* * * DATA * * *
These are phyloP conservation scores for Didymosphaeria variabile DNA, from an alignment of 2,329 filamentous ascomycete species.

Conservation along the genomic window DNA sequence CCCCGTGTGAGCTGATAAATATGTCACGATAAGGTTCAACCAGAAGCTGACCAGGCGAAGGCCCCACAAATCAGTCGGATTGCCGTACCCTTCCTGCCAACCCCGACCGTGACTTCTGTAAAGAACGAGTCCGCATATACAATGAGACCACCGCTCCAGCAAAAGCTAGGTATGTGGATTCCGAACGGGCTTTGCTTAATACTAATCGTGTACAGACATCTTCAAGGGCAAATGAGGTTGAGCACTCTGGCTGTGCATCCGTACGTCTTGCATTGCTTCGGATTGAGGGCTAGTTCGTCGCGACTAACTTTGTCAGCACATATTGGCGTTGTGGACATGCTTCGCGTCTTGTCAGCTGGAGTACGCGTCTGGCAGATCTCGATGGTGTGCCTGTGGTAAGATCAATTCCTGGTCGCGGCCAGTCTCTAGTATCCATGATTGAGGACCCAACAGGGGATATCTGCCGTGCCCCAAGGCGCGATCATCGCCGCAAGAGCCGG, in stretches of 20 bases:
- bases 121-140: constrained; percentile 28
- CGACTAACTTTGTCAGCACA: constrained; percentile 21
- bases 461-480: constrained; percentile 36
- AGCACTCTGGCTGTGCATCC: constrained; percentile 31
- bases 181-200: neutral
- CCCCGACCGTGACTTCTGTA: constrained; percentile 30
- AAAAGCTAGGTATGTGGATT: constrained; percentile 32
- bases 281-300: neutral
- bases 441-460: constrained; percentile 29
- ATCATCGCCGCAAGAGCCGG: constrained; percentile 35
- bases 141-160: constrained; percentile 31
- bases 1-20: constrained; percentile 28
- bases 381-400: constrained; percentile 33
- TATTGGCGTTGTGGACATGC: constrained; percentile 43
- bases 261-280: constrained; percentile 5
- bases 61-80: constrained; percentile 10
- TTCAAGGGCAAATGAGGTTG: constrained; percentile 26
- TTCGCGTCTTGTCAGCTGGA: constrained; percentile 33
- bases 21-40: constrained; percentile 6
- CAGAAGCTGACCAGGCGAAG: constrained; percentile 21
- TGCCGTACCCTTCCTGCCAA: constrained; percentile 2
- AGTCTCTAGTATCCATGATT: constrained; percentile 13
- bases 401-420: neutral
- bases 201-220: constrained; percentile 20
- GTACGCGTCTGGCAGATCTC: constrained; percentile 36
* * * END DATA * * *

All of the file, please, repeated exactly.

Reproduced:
These are phyloP conservation scores for Didymosphaeria variabile DNA, from an alignment of 2,329 filamentous ascomycete species.

Conservation along the genomic window DNA sequence CCCCGTGTGAGCTGATAAATATGTCACGATAAGGTTCAACCAGAAGCTGACCAGGCGAAGGCCCCACAAATCAGTCGGATTGCCGTACCCTTCCTGCCAACCCCGACCGTGACTTCTGTAAAGAACGAGTCCGCATATACAATGAGACCACCGCTCCAGCAAAAGCTAGGTATGTGGATTCCGAACGGGCTTTGCTTAATACTAATCGTGTACAGACATCTTCAAGGGCAAATGAGGTTGAGCACTCTGGCTGTGCATCCGTACGTCTTGCATTGCTTCGGATTGAGGGCTAGTTCGTCGCGACTAACTTTGTCAGCACATATTGGCGTTGTGGACATGCTTCGCGTCTTGTCAGCTGGAGTACGCGTCTGGCAGATCTCGATGGTGTGCCTGTGGTAAGATCAATTCCTGGTCGCGGCCAGTCTCTAGTATCCATGATTGAGGACCCAACAGGGGATATCTGCCGTGCCCCAAGGCGCGATCATCGCCGCAAGAGCCGG, in stretches of 20 bases:
- bases 121-140: constrained; percentile 28
- CGACTAACTTTGTCAGCACA: constrained; percentile 21
- bases 461-480: constrained; percentile 36
- AGCACTCTGGCTGTGCATCC: constrained; percentile 31
- bases 181-200: neutral
- CCCCGACCGTGACTTCTGTA: constrained; percentile 30
- AAAAGCTAGGTATGTGGATT: constrained; percentile 32
- bases 281-300: neutral
- bases 441-460: constrained; percentile 29
- ATCATCGCCGCAAGAGCCGG: constrained; percentile 35
- bases 141-160: constrained; percentile 31
- bases 1-20: constrained; percentile 28
- bases 381-400: constrained; percentile 33
- TATTGGCGTTGTGGACATGC: constrained; percentile 43
- bases 261-280: constrained; percentile 5
- bases 61-80: constrained; percentile 10
- TTCAAGGGCAAATGAGGTTG: constrained; percentile 26
- TTCGCGTCTTGTCAGCTGGA: constrained; percentile 33
- bases 21-40: constrained; percentile 6
- CAGAAGCTGACCAGGCGAAG: constrained; percentile 21
- TGCCGTACCCTTCCTGCCAA: constrained; percentile 2
- AGTCTCTAGTATCCATGATT: constrained; percentile 13
- bases 401-420: neutral
- bases 201-220: constrained; percentile 20
- GTACGCGTCTGGCAGATCTC: constrained; percentile 36